OECD Economic Surveys: Italy 2007
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OECD Economic Surveys: Italy 2007

This edition of OECD's periodic review of Italy's economy finds a welcome economic recovery under way with improvements in export and labour market performance.  But medium-term prospects remain challenging: total factor productivity shows little signs of resurgence, high public indebtedness threatens fiscal sustainability and population ageing looms large.  Without further reforms to restore economic dynamism, living standards will be dragged down relative to other countries.  This survey discusses policies undertaken by the government to address these challenges, notably to boost competition in public markets, achieve fiscal sustainability, and make fiscal federation work - all in support of growth and adjustment.
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Assessment and recommendations You do not have access to this content

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OECD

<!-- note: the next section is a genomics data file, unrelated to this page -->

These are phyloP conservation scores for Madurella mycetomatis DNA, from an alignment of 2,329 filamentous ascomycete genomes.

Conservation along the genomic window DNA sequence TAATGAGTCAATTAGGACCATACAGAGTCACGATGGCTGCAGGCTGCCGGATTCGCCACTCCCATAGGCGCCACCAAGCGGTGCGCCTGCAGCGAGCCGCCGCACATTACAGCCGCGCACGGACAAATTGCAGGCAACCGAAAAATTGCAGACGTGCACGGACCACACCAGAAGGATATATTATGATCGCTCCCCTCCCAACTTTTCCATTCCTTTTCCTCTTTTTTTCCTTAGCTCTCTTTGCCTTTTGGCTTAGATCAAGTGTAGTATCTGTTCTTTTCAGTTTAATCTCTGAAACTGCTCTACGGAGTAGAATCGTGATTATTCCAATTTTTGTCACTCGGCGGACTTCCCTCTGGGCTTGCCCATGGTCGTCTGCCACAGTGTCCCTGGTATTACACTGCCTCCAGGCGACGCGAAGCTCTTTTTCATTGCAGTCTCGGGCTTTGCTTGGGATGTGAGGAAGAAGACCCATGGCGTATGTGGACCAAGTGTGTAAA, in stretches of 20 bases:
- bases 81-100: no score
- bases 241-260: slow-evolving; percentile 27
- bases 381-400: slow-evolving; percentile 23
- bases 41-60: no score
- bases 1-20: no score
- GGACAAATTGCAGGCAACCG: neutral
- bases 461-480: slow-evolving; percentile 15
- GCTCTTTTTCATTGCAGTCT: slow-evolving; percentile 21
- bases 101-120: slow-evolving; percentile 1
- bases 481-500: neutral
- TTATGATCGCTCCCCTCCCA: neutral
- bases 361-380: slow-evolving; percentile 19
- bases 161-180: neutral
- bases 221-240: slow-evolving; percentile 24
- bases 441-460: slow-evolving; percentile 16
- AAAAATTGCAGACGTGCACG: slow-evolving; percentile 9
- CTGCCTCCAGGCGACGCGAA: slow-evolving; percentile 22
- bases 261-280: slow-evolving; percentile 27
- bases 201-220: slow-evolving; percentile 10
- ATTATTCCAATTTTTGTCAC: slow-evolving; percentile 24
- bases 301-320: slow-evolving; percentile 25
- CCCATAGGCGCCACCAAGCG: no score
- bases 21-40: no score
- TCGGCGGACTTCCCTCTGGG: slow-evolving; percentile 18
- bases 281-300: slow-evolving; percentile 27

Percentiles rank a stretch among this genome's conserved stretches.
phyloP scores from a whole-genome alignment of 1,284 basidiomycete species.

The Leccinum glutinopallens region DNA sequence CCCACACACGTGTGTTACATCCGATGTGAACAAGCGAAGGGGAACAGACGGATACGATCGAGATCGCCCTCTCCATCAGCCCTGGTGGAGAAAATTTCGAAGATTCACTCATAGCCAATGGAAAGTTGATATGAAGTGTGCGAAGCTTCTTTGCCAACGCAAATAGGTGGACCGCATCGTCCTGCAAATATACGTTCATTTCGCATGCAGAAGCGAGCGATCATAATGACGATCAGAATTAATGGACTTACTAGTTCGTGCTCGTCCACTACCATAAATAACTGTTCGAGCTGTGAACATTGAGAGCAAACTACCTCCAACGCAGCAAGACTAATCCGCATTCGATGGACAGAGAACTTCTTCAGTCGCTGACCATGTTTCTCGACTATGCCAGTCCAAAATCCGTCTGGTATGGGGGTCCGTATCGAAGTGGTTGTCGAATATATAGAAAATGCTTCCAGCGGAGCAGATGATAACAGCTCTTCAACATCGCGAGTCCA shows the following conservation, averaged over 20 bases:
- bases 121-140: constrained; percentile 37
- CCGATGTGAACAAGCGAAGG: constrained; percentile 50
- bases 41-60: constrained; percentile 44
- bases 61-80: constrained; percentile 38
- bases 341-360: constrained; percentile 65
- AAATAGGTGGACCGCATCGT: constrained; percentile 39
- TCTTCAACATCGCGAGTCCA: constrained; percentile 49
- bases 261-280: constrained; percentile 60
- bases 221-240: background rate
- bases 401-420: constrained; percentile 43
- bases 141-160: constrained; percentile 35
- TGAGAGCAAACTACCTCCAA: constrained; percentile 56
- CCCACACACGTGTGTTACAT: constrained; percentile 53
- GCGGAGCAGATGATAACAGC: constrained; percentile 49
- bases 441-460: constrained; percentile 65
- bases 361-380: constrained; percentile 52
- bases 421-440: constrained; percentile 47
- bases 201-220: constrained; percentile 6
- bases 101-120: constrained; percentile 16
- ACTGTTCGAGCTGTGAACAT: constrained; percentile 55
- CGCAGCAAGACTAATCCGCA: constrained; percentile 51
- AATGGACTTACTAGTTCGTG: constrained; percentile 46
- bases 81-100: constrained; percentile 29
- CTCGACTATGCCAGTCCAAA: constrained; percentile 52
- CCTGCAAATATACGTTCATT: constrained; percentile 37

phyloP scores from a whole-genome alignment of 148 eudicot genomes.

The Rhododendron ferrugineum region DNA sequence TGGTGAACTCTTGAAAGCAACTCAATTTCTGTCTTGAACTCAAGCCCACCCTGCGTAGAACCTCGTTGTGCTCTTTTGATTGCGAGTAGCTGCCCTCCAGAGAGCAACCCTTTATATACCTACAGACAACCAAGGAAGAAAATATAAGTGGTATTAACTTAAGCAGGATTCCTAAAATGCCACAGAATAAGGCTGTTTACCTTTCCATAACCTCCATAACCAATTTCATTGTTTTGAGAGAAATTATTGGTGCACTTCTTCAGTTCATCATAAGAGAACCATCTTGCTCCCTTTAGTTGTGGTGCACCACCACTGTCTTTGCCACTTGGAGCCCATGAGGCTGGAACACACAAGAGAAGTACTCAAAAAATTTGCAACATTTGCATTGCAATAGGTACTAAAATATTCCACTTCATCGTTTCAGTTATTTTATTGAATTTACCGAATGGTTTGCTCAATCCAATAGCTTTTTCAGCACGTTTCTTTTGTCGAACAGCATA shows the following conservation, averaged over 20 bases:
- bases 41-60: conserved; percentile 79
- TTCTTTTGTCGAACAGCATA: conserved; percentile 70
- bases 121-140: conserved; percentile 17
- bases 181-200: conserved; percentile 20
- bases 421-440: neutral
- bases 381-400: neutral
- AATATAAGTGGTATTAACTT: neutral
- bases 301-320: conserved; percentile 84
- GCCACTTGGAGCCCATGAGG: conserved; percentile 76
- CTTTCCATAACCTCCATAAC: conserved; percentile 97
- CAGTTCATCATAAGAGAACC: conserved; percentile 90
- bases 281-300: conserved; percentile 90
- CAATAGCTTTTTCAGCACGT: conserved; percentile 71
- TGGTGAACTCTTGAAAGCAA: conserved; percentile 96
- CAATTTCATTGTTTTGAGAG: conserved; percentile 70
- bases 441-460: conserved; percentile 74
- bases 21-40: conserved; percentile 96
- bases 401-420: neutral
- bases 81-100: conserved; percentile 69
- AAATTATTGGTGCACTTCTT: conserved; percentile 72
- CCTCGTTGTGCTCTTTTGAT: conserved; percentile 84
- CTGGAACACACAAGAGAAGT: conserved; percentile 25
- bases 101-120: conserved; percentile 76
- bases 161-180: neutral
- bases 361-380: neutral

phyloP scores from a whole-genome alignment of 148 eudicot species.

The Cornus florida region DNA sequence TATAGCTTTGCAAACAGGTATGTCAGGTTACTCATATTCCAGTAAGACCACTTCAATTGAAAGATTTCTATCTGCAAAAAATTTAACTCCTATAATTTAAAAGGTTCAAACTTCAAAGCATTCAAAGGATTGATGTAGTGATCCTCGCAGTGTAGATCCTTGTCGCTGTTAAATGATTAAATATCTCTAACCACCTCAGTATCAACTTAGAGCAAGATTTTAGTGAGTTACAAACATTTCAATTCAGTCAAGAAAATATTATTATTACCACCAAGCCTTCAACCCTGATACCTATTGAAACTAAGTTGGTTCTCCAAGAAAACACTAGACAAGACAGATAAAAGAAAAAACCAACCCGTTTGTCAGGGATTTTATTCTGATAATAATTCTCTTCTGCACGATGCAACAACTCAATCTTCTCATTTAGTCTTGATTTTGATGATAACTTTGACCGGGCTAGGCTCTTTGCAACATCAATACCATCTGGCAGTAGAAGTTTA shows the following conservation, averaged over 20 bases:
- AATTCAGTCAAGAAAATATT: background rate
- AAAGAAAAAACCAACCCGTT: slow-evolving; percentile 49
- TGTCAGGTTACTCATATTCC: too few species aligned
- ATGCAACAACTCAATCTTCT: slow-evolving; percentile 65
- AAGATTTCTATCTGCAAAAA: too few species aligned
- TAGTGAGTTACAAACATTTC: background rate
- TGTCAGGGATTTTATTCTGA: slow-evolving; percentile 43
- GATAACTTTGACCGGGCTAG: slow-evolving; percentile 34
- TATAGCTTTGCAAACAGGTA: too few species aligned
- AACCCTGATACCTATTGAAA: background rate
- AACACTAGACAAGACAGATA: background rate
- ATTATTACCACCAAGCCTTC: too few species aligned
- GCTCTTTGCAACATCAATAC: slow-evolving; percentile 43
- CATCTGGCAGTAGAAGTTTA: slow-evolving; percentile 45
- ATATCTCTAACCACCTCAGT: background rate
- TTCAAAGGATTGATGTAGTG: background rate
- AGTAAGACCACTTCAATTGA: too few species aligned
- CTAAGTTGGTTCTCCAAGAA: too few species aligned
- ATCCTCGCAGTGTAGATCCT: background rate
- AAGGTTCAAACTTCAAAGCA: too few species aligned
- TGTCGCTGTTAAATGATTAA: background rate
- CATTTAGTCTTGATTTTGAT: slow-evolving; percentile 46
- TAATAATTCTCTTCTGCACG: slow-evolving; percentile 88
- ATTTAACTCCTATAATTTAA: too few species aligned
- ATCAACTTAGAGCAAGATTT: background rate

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A welcome economic rebound is underway in Italy. After having recorded real GDP growth of 1.9% last year – below the average for the euro area, but above the potential rate – growth is set to maintain that pace in 2007. While this partially reflects ebullient foreign demand, there are also early signs of more fundamental improvements. Some Italian exporters have regained export market shares in the segment of high-quality consumer items and machinery to produce them, in which they have traditionally specialised. The rapid increase of export prices may signal that these firms have recouped some of their pricing power and moved upscale towards highly-priced products. However, there are also firms that failed to restructure, innovate or outsource and must still downscale, as suggested by the overall decline of profitability and continuing loss of export market shares in the aggregate. The fact that Italy’s export structure remains heavily biased towards low-skill production, hence exposing it to competition from emerging market economies, continues to handicap growth.
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